While some transport projects are expected to be among those previously-announced infrastructure initiatives to be dropped, Metro and Luas projects are understood to be safe as they will be particularly labour-intensive. Some projects are expected to be “notable by their absence”, according to a Government source.

Of the €3 billion budget savings required this year, €1 billion will come from the capital programme while the remaining €2 billion will be raised through a combination of taxation and cutting current expenditure. “With €1 billion coming from a reduction in the capital programme, logically €1 billion’s worth of projects are going to fall by the wayside,” a Government source said.

The Irish Times also reports that Minister for the Environment John Gormley has rejected as “scaremongering” and “absolute nonsense” claims that the State will face massive EU fines for landfill waste if the controversial Poolbeg incinerator does not go ahead.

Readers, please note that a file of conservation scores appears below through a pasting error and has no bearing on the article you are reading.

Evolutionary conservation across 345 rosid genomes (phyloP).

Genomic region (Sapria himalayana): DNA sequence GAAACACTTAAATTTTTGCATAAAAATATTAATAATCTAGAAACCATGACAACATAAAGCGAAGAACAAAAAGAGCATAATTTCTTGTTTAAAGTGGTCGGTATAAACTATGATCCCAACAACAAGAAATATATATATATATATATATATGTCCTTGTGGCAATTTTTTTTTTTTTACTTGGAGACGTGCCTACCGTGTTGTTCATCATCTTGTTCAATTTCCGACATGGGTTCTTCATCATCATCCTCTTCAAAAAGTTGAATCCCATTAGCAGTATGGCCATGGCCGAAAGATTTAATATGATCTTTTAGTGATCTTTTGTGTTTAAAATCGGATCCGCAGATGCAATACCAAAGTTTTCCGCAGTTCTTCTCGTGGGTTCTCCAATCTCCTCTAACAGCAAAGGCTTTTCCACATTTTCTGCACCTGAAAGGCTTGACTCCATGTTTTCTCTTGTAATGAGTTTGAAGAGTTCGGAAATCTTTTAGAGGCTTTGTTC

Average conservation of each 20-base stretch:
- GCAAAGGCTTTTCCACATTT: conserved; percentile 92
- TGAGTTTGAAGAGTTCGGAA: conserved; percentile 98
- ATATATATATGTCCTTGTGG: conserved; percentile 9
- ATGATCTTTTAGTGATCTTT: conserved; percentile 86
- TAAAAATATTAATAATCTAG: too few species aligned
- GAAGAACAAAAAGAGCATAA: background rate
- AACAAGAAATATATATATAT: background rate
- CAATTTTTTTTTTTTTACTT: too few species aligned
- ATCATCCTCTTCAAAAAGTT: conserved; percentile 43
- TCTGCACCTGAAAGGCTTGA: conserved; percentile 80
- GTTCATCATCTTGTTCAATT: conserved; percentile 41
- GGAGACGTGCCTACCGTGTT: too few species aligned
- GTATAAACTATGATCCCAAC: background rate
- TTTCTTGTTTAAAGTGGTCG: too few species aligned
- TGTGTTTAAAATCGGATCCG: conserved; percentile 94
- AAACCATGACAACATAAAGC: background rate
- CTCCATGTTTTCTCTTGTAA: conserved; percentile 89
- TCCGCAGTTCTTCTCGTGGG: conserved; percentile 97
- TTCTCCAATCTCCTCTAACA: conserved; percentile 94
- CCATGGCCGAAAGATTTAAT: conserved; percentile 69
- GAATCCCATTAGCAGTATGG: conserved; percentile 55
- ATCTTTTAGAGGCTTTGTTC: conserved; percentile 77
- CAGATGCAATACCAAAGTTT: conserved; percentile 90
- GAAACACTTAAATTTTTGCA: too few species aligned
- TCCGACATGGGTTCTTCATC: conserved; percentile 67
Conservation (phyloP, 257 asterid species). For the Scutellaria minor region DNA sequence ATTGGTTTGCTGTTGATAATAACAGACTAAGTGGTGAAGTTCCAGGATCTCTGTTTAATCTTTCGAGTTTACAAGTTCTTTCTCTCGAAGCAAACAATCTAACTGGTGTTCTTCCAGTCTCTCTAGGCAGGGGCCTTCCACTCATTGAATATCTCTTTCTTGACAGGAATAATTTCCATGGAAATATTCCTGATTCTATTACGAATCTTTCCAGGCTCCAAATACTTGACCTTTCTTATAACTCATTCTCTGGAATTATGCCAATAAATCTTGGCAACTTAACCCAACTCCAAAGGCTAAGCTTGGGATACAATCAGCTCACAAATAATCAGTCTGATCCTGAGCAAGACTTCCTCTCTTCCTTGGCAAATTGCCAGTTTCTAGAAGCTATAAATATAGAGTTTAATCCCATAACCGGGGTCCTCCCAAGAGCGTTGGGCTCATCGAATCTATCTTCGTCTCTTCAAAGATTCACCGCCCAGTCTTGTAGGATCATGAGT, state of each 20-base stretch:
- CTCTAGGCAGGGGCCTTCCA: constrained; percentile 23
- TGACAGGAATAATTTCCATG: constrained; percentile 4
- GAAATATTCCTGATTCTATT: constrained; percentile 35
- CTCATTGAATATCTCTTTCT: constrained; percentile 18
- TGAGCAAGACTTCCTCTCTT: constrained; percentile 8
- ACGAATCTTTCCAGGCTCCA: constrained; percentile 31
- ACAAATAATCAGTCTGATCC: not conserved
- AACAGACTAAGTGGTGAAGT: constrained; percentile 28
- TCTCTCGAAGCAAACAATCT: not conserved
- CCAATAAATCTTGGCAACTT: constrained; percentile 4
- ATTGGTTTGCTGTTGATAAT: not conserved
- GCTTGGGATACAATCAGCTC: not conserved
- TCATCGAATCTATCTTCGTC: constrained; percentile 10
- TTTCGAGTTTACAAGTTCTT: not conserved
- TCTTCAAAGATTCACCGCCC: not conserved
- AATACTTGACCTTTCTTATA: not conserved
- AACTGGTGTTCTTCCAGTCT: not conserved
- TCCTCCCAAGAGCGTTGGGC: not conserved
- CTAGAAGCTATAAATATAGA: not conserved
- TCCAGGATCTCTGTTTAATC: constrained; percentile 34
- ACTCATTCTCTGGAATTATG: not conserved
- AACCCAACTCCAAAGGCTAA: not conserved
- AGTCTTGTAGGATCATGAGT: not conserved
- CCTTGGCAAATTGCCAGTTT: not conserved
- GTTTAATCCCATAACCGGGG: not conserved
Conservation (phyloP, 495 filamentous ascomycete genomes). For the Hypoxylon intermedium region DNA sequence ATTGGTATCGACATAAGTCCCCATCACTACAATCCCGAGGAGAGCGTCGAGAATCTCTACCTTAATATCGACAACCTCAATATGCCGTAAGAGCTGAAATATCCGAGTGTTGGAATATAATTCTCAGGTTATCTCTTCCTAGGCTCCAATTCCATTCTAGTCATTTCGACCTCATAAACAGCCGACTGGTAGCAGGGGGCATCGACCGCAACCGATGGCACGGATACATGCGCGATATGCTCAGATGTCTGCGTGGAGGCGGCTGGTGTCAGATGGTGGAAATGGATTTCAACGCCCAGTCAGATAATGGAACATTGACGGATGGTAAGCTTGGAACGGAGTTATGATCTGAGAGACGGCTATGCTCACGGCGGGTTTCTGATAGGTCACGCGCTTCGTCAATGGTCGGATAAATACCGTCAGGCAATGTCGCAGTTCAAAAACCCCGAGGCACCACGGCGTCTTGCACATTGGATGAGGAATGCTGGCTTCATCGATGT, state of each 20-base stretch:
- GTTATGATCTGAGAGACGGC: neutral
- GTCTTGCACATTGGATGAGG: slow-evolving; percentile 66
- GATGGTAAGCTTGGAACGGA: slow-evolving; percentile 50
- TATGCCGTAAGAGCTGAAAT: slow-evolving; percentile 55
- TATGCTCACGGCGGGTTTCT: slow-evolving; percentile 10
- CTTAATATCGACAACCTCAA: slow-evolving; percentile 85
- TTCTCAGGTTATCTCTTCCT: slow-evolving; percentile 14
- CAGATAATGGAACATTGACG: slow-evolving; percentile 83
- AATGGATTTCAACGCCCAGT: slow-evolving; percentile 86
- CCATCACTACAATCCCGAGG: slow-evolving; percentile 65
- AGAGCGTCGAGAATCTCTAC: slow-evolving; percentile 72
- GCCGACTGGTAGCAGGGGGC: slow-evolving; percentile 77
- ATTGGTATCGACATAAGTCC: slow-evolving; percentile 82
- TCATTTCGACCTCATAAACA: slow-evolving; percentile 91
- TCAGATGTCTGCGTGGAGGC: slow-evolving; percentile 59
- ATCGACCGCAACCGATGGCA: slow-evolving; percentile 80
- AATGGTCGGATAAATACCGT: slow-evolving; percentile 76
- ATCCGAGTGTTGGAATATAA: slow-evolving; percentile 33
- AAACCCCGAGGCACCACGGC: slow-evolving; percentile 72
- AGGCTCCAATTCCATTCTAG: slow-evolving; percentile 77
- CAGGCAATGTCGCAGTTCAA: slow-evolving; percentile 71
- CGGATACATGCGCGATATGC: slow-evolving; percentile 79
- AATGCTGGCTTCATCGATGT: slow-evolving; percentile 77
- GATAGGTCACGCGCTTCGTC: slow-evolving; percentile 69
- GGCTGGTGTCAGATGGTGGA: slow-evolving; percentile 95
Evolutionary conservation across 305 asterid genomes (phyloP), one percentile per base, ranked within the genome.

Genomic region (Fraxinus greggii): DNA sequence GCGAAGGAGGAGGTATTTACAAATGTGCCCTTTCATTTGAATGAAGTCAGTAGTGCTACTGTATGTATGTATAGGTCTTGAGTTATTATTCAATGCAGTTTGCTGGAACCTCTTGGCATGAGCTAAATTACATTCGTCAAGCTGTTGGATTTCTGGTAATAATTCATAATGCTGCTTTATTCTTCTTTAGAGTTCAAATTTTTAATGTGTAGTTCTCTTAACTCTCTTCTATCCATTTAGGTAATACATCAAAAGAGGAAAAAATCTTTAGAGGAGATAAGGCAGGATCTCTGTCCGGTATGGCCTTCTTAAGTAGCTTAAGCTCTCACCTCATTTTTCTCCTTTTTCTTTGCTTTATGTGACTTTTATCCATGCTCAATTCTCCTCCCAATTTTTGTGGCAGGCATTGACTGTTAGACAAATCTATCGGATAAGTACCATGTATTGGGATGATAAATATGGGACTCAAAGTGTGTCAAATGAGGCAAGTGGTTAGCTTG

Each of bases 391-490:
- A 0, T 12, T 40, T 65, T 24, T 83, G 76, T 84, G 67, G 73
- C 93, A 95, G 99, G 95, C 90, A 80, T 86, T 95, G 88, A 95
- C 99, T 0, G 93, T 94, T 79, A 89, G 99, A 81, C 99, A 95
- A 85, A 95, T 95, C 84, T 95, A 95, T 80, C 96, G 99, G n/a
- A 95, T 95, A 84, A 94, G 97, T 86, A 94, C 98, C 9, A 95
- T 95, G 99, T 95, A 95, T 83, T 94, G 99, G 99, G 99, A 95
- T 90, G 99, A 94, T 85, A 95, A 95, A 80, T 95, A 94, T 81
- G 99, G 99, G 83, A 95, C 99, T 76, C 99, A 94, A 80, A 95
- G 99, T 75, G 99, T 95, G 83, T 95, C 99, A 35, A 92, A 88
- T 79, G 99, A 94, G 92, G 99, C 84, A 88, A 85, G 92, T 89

The Minister also said he would this week receive the report of the “authorised officer” he appointed in March to examine the contract between Dublin City Council and a consortium to build the €350 million incinerator.

Senior counsel and accountant John Hennessy was appointed to carry out an independent examination of the Poolbeg contract, including an examination of its financial implications in Dublin.

His remit included assessment of the financial risks should Dublin City Council and the three other Dublin local authorities be unable to meet the volumes of waste committed to in the “put-or-pay” clause of the contract, which requires the council to provide 320,000 tonnes of residual waste every year. The report may also look at the issue of compensation should the Poolbeg project be repudiated or scaled down.

As the war of words continued in the wake of the Minister’s publication last week of a draft waste policy plan which would make large incinerators such as Poolbeg unviable, Mr Gormley insisted Ireland was compliant with EU directives.

He said there was a “co-ordinated campaign saying we’re going to be facing fines. That’s absolutely untrue. It’s scaremongering. I would never allow anything like that to happen as Minister. I’ve been probably the most vigilant Minister in trying to deal with EU directives. I’ve made sure that the waste hierarchy is the thing that we abide by.”